How are you supposed to react to one of the most cherished and photographed buildings in the world, architecture that inhabits almost all outwards projections of the Australian image? An outline that could be sketched blindfolded, seen by millions around the globe. I am, as are most, hugely familiar with the Sydney Opera House, it has always been on my ‘bucket list’ and leaving Australia without seeing it would have been unimaginable to me.

Arriving much earlier than I initially anticipated, I left Sydney Airport in the direction of my hotel which was located in Kings Cross right under the giant Coke sign. They had no trouble fixing me up with a room despite my early arrival. A quick turnover, snack and a short walk back to the train station put me smack bang in the center of Sydney.

It wasn’t too much to ask of my feet to walk up to the Opera House in Circular Quay although at first I was very happy sitting down to sip coffee and survey my new surroundings. Happily, I found myself at the Portobello Café with a brilliant view of the Opera House on my right, and the Sydney Harbor bridge to the left.

While I sat having my lunch and drinking my flat white, I reclined back into my chair in quiet contentment. Of all the places I had wanted to visit in my lifetime, Sydney was right up there, and now found myself looking at one of the most recognizable scenes in the world. With every sip of coffee the sun lifted the shadows from the Opera House turning it from concrete grey into the more familiar pearly white, all of the 1,056,006 tiles glistening brilliantly. I was also watching the hundreds of tourists scurrying about Bennelong Point, photographing this most famous collection of sails.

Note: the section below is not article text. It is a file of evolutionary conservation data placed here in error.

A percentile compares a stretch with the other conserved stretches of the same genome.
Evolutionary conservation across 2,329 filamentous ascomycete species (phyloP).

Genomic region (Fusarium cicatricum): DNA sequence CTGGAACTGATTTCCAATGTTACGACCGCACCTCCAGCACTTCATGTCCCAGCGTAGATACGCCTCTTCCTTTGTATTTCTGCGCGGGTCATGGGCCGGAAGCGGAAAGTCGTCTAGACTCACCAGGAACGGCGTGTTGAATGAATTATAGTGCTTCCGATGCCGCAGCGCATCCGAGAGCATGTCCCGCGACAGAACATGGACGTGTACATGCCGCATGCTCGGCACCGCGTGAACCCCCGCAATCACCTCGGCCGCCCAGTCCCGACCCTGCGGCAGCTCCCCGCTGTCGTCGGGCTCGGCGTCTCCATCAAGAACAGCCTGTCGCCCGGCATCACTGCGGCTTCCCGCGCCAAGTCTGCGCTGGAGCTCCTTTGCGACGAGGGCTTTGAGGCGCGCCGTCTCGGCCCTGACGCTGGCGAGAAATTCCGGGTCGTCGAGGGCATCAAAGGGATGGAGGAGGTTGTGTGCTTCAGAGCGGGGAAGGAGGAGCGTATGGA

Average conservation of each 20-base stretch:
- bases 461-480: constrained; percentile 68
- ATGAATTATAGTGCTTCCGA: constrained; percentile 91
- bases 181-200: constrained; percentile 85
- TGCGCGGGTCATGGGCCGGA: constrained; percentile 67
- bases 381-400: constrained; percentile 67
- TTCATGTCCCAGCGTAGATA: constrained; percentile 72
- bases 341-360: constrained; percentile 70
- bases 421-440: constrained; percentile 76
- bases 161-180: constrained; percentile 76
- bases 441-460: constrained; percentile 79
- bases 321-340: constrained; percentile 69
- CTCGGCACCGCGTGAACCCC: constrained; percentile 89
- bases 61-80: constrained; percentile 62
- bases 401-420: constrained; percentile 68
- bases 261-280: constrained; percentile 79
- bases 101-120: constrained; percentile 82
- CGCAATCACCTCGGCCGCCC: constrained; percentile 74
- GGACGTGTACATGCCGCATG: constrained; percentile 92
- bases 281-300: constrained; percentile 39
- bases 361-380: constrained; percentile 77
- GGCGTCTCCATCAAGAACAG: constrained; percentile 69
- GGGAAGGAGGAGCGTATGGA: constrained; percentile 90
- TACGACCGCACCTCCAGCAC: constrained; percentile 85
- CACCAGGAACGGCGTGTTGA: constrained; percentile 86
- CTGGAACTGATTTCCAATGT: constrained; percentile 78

Eating and drinking much slower than normal, I was now feeling very relaxed. This was the Australia I had come to see and I wanted to enjoy every minute of it.

The building of one of the worlds most iconic structures wasn’t easy. In fact it was a very turbulent upbringing with construction finishing 10 years late and hugely over budget. As with the finished product many of the problems faced were unique to the site, and had to be ironed out in-situ. Political shifts and personal differences even led to architect Jorn Utzon resigning, never returning to Sydney to see his completed masterpiece, even when, years later, he, and the Opera house, was awarded the highest honor in architecture. Recent years have seen a renaissance in public feeling towards Utzon with recent refurbishments being completed to his specifications and a room dedicated to the late architects memory.

Unfortunately, coffee cup empty, the time had come for me to leave my seat and join the crowds, taking my turn as a photographer adding to the infinite number of images (hoping to avoid the clichés). I took a slow walk around the base, passed by runners using the path as a track, and meandered over to the Royal Botanic Gardens and towards Government house, glancing back to catch a last glimpse of the Opera House partially obscured by trees.

I am not sure another city will ever have the same initial impact on me as Sydney managed with its most beautiful of buildings.

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